Arson is a term that most of us have a stereotypical viewpoint on. We tend to think of pyromaniacs setting fire to abandoned buildings or people attacking businesses. But, there is more to arson as a criminal act.
So, what does arson mean? What acts count as arson, and are they federal offenses or misdemeanors? Let’s look at different types of arson, important laws, and potential punishments.
Arson and Property Damage
Generally, arson cases relate to property damage of some kind. This can vary in intensity and purpose depending on the motivation and what is set alight.
Some arsonists like to start fires simply to burn something, with no thought about the impact of the destruction on other people. These cases can occur outside, away from civilization, or in abandoned buildings and warehouses. They may also burn abandoned cars and machinery.
However, there are also those with more deliberate intent to cause significant damage to someone else’s property. Their actions could be out for a form of retaliation or revenge against another or perhaps an attempt to fight back against a higher class, capitalist business, or political group.
This can lead to more deliberate attacks on businesses and property where the owners may experience a material and financial loss.
In either case, these arson attacks require an intention and clear action of selecting a target, setting light to it, and allowing it to burn.
This has to be a clear distinction between intentional and accidental.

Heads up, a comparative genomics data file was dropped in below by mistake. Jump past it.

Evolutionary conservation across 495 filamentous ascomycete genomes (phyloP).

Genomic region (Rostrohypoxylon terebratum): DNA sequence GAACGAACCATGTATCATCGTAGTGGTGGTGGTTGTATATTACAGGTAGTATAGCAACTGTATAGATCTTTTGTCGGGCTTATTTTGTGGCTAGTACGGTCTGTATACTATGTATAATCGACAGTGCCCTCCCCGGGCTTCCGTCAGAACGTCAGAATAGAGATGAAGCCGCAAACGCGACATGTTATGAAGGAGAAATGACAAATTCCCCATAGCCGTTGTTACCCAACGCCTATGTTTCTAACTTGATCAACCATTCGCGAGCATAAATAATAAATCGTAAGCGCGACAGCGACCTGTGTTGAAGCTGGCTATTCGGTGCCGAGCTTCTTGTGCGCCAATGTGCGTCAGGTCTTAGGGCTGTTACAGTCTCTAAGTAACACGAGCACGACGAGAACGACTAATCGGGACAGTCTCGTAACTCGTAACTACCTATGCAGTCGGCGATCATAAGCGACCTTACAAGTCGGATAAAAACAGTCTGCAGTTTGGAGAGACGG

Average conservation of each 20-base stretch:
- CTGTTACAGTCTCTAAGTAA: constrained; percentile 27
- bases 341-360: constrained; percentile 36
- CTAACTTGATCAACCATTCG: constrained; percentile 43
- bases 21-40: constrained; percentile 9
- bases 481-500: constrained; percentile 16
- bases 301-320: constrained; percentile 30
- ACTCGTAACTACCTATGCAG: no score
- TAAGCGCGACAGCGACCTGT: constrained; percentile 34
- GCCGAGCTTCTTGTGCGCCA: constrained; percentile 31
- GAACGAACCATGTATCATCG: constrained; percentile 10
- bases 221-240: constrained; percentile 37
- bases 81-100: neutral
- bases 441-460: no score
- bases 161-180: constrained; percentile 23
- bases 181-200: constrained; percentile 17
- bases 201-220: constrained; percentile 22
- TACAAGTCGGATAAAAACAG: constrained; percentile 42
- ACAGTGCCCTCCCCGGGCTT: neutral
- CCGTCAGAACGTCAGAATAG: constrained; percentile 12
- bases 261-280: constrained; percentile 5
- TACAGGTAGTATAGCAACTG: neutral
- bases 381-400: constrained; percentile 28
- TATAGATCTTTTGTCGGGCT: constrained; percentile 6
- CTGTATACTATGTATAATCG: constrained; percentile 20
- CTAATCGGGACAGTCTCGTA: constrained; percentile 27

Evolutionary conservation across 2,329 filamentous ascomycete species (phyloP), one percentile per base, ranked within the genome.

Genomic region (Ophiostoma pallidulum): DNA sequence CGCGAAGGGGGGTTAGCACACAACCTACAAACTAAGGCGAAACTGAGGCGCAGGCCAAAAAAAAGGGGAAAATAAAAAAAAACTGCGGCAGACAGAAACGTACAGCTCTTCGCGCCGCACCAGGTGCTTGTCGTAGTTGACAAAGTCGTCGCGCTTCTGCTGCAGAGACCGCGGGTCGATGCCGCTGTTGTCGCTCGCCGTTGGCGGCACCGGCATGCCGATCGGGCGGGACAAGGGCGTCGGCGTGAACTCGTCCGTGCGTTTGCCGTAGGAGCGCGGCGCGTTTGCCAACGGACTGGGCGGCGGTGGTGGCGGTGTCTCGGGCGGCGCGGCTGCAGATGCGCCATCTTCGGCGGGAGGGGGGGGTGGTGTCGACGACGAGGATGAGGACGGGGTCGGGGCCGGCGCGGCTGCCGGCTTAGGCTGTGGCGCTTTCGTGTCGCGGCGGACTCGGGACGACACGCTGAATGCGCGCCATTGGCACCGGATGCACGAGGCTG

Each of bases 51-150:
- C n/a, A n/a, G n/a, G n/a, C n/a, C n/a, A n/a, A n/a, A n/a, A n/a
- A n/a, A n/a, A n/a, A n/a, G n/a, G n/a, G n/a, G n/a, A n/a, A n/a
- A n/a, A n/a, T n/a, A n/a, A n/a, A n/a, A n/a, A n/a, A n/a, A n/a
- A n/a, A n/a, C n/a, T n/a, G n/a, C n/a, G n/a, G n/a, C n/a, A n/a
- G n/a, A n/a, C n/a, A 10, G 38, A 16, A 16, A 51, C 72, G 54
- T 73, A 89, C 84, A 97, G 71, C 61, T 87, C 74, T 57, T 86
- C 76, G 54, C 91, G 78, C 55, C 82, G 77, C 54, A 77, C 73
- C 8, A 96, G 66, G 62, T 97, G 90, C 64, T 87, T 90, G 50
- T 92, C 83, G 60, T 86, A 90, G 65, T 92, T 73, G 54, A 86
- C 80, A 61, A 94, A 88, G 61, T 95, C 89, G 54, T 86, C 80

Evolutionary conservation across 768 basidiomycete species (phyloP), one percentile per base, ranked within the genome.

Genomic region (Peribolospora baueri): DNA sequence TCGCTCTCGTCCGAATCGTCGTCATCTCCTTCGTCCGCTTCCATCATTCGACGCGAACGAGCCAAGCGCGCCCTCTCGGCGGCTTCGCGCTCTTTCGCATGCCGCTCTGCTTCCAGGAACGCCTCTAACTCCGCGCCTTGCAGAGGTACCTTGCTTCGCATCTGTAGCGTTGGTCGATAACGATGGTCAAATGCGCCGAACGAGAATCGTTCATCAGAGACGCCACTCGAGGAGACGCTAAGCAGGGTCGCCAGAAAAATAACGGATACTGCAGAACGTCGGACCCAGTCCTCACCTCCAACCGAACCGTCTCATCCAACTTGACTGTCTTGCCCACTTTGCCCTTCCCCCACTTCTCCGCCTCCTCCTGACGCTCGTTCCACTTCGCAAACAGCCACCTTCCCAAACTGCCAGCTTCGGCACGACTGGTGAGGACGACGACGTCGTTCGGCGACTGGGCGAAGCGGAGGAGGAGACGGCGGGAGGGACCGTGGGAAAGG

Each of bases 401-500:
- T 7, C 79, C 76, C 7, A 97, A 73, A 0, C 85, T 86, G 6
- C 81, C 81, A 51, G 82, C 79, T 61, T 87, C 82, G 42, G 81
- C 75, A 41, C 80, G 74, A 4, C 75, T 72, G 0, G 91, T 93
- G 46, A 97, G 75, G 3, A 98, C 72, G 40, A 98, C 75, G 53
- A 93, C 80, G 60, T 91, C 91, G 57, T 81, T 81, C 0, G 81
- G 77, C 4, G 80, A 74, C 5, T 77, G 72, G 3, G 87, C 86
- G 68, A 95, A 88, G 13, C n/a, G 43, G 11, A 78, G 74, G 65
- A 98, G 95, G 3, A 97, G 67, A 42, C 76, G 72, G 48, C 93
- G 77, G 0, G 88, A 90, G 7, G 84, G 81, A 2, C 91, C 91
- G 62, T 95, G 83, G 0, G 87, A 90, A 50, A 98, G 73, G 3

Many people can accidentally start property fires through poor fire safety and the misuse of flammable objects.
Arson and Insurance Fraud
When we think of arson attacks, we tend to think of people attacking the property of others. However, there are also many cases where people set fire to their own property for insurance fraud.
Companies and homeowners may have a policy with an insurance company that will pay out a significant sum of money for damage caused by fire. Those in financial trouble may start a fire, trying to make it look like an electrical fault or other accident, so they can claim the money.
Arson as a Felony Offense
Arson is often treated as a felony offense due to the danger to life. Arson attacks could quickly become hazardous to life, even if it wasn’t a direct and deliberate attempt to harm or kill an individual.
There is always the chance that someone was in the vicinity without the arson offender being aware. Or, the fire could grow out of control and spread to nearby occupied buildings.
In some cases, prosecutors will create a case for aggravated arson when there was a known injury due to the fire. This could be someone within the building, such as a property owner, security guard, or another bystander.
It could also be someone injured while responding to the situation, such as a firefighter or police officer.
How Do State Arson Laws Differ From Federal Laws?
Generalized federal laws prohibit deliberate fires on a property, but there are also more specific laws in each state to be aware of. Often, this relates to how state governments define the different degrees of arson and how many degrees there are.